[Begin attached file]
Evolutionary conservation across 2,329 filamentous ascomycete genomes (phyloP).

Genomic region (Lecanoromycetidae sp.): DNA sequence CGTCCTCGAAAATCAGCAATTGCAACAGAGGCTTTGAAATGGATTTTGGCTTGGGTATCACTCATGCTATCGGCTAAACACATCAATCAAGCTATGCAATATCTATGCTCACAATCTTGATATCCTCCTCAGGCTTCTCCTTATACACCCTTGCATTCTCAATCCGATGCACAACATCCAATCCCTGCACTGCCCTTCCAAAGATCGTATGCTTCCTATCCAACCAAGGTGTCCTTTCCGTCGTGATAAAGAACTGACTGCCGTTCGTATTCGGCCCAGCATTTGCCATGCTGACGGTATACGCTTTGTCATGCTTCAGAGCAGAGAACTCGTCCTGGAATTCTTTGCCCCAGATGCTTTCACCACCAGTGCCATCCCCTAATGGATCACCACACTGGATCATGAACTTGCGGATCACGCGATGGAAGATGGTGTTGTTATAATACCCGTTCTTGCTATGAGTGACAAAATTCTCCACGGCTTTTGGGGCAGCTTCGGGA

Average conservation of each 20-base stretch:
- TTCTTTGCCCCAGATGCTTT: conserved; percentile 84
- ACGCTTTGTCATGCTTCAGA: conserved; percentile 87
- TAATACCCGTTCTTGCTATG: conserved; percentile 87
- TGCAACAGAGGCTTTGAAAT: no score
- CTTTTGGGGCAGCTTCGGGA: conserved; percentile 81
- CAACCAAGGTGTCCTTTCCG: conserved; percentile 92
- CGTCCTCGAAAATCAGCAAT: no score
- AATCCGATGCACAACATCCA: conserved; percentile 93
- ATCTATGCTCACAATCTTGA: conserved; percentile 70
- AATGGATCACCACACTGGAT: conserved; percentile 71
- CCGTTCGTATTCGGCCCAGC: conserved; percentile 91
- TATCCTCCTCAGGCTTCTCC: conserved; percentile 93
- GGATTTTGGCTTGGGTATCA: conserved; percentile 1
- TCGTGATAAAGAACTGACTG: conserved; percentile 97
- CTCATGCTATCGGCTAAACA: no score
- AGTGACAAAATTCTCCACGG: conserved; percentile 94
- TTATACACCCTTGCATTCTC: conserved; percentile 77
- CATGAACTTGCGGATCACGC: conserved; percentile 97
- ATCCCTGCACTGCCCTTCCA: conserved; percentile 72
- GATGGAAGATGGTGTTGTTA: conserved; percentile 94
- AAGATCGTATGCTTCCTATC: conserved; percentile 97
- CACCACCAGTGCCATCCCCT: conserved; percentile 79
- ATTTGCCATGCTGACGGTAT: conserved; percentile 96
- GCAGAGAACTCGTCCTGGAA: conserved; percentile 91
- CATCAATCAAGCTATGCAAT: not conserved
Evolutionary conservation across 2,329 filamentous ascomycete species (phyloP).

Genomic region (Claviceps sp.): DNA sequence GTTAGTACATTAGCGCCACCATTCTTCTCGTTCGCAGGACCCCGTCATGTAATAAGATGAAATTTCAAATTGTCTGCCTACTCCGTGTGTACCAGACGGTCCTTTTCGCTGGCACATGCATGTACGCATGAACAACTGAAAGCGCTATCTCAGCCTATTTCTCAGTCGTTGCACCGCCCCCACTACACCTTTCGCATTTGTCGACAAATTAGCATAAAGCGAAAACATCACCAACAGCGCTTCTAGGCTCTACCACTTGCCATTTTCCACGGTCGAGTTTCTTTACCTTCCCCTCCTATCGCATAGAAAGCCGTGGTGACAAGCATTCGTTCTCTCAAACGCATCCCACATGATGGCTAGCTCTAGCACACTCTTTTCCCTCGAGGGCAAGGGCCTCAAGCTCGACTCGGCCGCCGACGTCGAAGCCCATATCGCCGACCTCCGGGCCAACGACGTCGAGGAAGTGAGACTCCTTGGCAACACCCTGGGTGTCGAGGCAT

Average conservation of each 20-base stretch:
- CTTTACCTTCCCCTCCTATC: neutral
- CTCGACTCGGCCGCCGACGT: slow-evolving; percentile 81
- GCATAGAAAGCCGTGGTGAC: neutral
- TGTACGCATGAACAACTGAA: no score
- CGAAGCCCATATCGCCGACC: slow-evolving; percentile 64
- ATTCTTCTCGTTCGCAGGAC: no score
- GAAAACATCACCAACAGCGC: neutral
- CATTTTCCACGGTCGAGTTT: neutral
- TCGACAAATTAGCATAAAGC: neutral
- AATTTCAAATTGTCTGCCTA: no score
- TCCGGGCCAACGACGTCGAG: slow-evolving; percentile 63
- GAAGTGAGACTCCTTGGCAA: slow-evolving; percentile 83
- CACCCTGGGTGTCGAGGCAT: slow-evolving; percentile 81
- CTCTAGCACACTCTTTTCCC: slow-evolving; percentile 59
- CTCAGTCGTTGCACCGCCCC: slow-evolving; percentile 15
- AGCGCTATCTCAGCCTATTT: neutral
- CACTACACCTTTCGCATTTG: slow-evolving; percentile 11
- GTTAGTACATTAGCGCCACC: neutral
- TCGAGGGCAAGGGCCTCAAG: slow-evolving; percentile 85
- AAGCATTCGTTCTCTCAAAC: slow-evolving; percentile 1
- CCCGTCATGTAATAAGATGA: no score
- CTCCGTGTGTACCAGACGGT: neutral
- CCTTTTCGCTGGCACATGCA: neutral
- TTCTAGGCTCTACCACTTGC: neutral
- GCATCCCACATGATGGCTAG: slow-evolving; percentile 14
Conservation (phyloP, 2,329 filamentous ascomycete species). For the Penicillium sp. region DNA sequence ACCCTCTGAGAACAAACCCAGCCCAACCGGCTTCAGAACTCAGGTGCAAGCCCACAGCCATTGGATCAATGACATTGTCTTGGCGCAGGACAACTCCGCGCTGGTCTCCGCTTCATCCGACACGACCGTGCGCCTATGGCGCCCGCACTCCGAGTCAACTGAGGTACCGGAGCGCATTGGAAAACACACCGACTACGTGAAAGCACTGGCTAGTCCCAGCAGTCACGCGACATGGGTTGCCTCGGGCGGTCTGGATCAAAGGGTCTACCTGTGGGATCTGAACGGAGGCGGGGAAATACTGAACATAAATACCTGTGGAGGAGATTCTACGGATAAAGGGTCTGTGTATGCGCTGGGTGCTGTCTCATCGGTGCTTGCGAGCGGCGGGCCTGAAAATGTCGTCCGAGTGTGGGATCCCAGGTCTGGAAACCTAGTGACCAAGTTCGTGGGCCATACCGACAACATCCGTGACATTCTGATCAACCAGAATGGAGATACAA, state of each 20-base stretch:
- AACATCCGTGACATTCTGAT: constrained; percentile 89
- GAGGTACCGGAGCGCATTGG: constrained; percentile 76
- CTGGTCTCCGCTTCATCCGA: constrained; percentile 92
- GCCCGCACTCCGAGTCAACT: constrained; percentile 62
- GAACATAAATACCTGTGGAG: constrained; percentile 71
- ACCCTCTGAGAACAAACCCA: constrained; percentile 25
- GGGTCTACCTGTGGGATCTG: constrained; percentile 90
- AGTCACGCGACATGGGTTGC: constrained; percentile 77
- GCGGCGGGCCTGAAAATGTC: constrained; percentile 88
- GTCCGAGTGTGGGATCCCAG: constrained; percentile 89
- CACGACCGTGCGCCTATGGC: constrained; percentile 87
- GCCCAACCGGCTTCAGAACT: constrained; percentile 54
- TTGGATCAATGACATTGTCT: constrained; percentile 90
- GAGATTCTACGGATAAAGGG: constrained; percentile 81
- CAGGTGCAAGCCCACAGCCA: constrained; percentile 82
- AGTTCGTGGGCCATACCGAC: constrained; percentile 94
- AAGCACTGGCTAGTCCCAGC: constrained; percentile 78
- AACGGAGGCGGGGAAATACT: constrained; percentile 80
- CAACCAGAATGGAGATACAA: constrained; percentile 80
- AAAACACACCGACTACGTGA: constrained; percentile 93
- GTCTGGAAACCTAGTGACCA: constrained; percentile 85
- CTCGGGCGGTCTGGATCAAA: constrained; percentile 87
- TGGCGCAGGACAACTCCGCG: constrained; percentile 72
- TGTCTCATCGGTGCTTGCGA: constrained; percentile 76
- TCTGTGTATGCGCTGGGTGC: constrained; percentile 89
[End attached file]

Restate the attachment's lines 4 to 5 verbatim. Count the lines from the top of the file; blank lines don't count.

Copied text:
- TTCTTTGCCCCAGATGCTTT: conserved; percentile 84
- ACGCTTTGTCATGCTTCAGA: conserved; percentile 87